Veteran actor Nick Torres as King Henry II gives a subtly understated performance, from his opening roar, er, yawn, to his final lines as he his congenially sends his most hated enemy, his wife Eleanor (Peg Nichols), back to her imprisonment. He's a king, true, and he's a master politician; but most of all he's a father, an exasperated one. "My life, when it is written, will read better than it lived," he says, Torres turning an anachronistically prophetic joke into a weary resignation many a father can relate to. For all the bile Henry and Eleanor verbally fire at each other and their repeated assertions that their love for each other died long ago, Nichols and Torres display genuine affection and attraction at the root of their ongoing mutual respect. "He came down from the North to Paris with a mind like Aristotle's and a form like mortal sin," she says. "We shattered the Commandments on the spot." Nichols delivers this line—with a tone of pleasurable reminiscing—to her spiteful son Richard (James Allen Kerr), so it could be one big fib. However, though Torres is not on stage in this moment, in all his scenes with Nichols' Eleanor, we sense the vibrations of those shattered Commandments still humming through his body—and hers, too.

Charlie Cook turns in a notable peformance playing middle son Prince Geoffrey as a slymaster who loves his conniving capabilities so much he ends up enmeshing himself. Also fun to watch is Seth Rosenke as the guilelessly vile Prince John. Upon Eleanor's arrival at Chinon Castle, she strokes John's hair to make it more orderly, but as she turns to greet Richard, John tousles his bangs back to disorder. This and his carrying a little plush lion forecast the John who takes the throne in the day's next play (that toy lion ends up in the hands of his son, Prince Henry, in Shakespeare's play).

Friend's most provocative production aesthete with King John is setting it in modern dress (designed by Christensen). Among the characters carrying over from the period-dress Lion in Winter, Eleanor is now wearing a purple cocktail dress, France's King Philip is in blue jeans and an unbuttoned blue work shirt over light blue tee, and John wears a military uniform with a sash, a gold-plated pistol that serves as his royal seal, and a chest full of medals (for what action, exactly? That question could be the point of the display). The late Richard's bastard son, Philip (Kerr), dons camouflage pants and a black tank t-shirt. Another notable outfit is Arthur's (Will Anderson), in schoolboy jacket and short pants. Sharer's scenic design centers on the throne sitting on a two-step platform at the back of the stage with chain-link fence behind and sandbags at the base. After the wedding between Dauphin (Jack Russ) and King John's niece Blanche (Morgan Sendek, who plays Alais in The Lion in Winter), which brokers a peace between France and England, the Pope's legate, Cardinal Pandulph (John Burghardt), arrives with the soundtrack of a helicopter. The effect is to cast Goldman's modern play as a fairy tale while Shakespeare's blank verse epic has more current resonance, profiling as it does a maturity-stunted king with little if any acumen for ruling who relies on bombast over legislated policy and tends to go off the rails when he gets on an angry tangent.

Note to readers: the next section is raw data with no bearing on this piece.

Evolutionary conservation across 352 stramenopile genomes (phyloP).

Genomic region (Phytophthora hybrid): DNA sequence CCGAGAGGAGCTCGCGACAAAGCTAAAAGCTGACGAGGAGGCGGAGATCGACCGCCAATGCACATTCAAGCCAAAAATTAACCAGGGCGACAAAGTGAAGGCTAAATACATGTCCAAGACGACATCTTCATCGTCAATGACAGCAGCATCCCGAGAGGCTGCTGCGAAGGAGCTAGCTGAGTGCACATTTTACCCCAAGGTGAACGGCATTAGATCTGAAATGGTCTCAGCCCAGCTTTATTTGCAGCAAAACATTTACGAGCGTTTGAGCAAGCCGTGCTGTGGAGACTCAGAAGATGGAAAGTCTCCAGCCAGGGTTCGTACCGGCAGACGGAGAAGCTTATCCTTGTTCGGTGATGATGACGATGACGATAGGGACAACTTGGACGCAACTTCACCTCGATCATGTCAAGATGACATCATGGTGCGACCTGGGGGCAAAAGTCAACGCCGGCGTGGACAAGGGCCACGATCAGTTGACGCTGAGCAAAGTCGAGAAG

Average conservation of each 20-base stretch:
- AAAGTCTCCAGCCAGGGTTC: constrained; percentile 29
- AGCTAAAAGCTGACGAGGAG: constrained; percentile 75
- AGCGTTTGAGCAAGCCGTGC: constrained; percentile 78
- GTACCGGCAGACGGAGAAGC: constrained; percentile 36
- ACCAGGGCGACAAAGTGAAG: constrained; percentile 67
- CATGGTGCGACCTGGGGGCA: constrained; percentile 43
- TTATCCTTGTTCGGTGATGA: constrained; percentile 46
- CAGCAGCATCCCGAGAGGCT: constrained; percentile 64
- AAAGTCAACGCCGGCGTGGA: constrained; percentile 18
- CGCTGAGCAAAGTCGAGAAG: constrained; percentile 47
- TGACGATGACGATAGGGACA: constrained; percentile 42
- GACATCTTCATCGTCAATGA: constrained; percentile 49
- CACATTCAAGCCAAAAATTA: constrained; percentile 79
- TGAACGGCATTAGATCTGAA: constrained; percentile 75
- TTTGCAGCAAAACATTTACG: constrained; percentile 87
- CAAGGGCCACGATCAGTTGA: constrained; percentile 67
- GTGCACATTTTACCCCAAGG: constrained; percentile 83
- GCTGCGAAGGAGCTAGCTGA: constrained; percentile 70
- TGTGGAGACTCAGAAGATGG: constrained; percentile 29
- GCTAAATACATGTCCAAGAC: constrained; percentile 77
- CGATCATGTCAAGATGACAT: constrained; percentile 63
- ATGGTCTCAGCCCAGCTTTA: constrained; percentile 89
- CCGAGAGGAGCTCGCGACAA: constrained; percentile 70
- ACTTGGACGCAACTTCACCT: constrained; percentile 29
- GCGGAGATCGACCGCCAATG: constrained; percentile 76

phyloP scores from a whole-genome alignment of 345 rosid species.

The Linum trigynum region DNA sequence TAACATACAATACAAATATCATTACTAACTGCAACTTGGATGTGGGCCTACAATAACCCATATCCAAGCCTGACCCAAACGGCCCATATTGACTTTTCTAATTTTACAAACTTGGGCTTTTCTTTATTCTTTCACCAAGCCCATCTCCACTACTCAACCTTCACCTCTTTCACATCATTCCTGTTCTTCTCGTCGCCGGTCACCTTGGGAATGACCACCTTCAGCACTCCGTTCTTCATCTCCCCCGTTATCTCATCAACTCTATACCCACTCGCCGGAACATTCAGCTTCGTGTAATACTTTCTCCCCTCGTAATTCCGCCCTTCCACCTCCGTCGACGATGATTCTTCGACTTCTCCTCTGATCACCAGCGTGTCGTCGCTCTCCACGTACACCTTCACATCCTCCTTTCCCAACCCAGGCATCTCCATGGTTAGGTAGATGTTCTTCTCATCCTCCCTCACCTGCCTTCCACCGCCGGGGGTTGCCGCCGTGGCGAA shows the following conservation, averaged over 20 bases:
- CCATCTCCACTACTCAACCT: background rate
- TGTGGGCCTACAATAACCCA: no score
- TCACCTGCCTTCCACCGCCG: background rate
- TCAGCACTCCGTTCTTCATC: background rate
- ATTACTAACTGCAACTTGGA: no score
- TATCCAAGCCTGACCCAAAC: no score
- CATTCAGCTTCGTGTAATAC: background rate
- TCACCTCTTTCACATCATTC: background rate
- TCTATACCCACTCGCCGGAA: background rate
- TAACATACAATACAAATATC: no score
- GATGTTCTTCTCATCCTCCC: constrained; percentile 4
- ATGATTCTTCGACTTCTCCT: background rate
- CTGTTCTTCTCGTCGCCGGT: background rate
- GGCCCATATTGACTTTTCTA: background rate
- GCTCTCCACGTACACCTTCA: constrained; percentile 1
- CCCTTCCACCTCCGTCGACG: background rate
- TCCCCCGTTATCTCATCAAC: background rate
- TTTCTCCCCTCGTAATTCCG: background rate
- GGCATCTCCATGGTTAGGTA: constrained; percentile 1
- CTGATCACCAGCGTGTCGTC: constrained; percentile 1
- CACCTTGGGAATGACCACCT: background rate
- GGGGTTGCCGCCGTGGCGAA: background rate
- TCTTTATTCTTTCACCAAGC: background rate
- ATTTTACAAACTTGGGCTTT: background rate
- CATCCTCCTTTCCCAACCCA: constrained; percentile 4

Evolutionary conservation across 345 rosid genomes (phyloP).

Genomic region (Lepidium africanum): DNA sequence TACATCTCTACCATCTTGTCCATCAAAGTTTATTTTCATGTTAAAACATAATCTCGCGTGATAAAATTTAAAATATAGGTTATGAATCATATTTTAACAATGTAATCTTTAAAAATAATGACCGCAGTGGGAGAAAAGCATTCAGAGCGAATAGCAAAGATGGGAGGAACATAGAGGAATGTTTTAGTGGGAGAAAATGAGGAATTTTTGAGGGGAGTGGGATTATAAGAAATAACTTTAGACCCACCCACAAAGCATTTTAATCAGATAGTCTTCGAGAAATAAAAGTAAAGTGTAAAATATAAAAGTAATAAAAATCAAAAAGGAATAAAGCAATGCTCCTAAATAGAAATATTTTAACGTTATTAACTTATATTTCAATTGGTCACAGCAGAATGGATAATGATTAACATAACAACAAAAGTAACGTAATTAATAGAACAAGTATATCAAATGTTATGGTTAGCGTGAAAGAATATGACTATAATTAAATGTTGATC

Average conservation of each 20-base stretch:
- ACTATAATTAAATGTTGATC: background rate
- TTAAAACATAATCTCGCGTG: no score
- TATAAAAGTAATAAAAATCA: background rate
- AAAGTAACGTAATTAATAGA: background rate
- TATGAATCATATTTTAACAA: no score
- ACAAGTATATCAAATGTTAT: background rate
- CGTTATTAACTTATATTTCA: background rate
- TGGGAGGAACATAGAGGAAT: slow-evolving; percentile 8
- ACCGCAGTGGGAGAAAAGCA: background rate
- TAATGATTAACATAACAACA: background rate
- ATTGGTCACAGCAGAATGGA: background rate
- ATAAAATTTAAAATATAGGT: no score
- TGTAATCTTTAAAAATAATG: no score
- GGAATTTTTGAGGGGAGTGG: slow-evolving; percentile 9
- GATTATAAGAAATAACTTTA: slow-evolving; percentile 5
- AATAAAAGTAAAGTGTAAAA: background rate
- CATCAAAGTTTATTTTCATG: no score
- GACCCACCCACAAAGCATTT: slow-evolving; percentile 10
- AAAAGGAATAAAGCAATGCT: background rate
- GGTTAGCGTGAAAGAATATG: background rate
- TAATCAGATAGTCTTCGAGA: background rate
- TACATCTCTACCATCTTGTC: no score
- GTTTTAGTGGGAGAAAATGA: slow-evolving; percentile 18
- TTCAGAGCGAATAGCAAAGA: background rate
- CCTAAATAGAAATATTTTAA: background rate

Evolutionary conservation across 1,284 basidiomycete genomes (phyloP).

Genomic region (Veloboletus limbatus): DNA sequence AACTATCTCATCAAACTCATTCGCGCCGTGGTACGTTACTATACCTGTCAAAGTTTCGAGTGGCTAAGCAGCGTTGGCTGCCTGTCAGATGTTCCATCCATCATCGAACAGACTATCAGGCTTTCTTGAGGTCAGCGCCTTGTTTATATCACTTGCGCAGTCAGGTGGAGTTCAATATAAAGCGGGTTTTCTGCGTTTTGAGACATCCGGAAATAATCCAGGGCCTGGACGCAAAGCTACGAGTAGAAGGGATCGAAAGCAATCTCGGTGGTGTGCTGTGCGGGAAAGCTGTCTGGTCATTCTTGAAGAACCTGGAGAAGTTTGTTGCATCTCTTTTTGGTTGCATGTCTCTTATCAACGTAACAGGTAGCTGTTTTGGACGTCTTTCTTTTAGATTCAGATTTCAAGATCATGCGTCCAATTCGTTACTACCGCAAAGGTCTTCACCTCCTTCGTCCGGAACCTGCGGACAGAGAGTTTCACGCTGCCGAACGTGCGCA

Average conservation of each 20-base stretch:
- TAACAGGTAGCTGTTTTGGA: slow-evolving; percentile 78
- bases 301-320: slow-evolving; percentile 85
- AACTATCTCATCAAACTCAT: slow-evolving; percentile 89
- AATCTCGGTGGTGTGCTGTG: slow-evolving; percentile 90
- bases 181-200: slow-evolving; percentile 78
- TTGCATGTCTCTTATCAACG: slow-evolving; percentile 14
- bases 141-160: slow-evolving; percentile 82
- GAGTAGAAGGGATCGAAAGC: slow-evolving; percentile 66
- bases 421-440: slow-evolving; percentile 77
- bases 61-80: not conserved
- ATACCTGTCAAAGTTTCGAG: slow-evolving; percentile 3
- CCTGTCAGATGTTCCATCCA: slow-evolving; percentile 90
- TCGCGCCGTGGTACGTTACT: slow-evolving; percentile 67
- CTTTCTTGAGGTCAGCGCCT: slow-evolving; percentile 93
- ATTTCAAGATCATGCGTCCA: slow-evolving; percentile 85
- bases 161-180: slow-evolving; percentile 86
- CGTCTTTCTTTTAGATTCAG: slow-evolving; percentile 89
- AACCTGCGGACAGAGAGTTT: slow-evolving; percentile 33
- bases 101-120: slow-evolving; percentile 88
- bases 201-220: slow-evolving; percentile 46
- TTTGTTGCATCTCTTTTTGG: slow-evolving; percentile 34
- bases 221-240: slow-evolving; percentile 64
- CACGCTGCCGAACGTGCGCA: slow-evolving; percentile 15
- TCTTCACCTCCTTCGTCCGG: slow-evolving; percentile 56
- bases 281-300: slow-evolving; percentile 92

However, while the company generally speak Shakespeare's verse with fluid clarity and authority, Friend seems less surefooted in his staging of Shakespeare's convoluted plot wending through the play's proclamatory exegeses. Other than fight scenes, the action is more stilted than in Lion in Winter to the point that Friend's blocking of scenes sometimes has literal application, blocking the views of audience members for prolonged passages. Friend also resorts to nontextual visual interpolations. He has Arthur, who has a legitimate claim to John's crown, show up at John's first coronation. At the second coronation, a mysterious cloaked monk slinks in and hands John a goblet from which the king inexplicably drinks: it contains the poison that eventually kills him (Friend told me he picked that moment for the poisoning rather than the play's penultimate scene when Shakespeare first mentions it because John's verse structure begins fraying from that point on, though this could also be explained by John's increasing insecurity and paranoia). Friend also inserts a scene, shortly after news comes of Eleanor's death, in which John is haunted by the specters of Arthur, Eleanor, and King Philip of France, the last revealing himself as the monk who poisoned John, a completely nontextual interpretation, even if you throw Lion in Winter into the mix.

Rosenke continues his Lion in Winter portrayal of Prince John all grown up (physically, if not emotionally) and now a king instead of the runt constantly maligned by his brothers and mother. In a portrayal of mannerisms (for two of his three coronations, he walks in, snaps his arms out to his side as if adjusting his posture and that of his uniform jacket, runs a hand through his hair, then has someone adjust his uniform) and expressions (everything is a joke to him until his kingdom is falling apart, whereupon he tries to bully away his own insecurities) along with his excellent command of Shakespeare's verse, Rosenke's John is complexly compelling, even though he's presented as a real snot. When he wishes the captured Arthur killed, he attempts to move Arthur's jailer, Hubert (Torres) without actually expressing his purpose. However, the only panache this John has is in his own mind. After 50 lines of John believing he's carrying off brilliant subterfuge, Hubert promises only to keep Arthur "so that he shall not offend your majesty." "Death," John says at last, Rosenke making clear that he has concluded Hubert to be a complete dolt. "My lord?" Hubert replies, taken back. "A grave," says John, like, really? "He shall not live," Hubert says. "Enough," John says, Rosenke back in subterfuge mode: "I could be merry now. Hubert, I love thee. Well, I'll not say what I intend for thee." John pauses and poises a finger with significant meaninglessness and says, "Remember."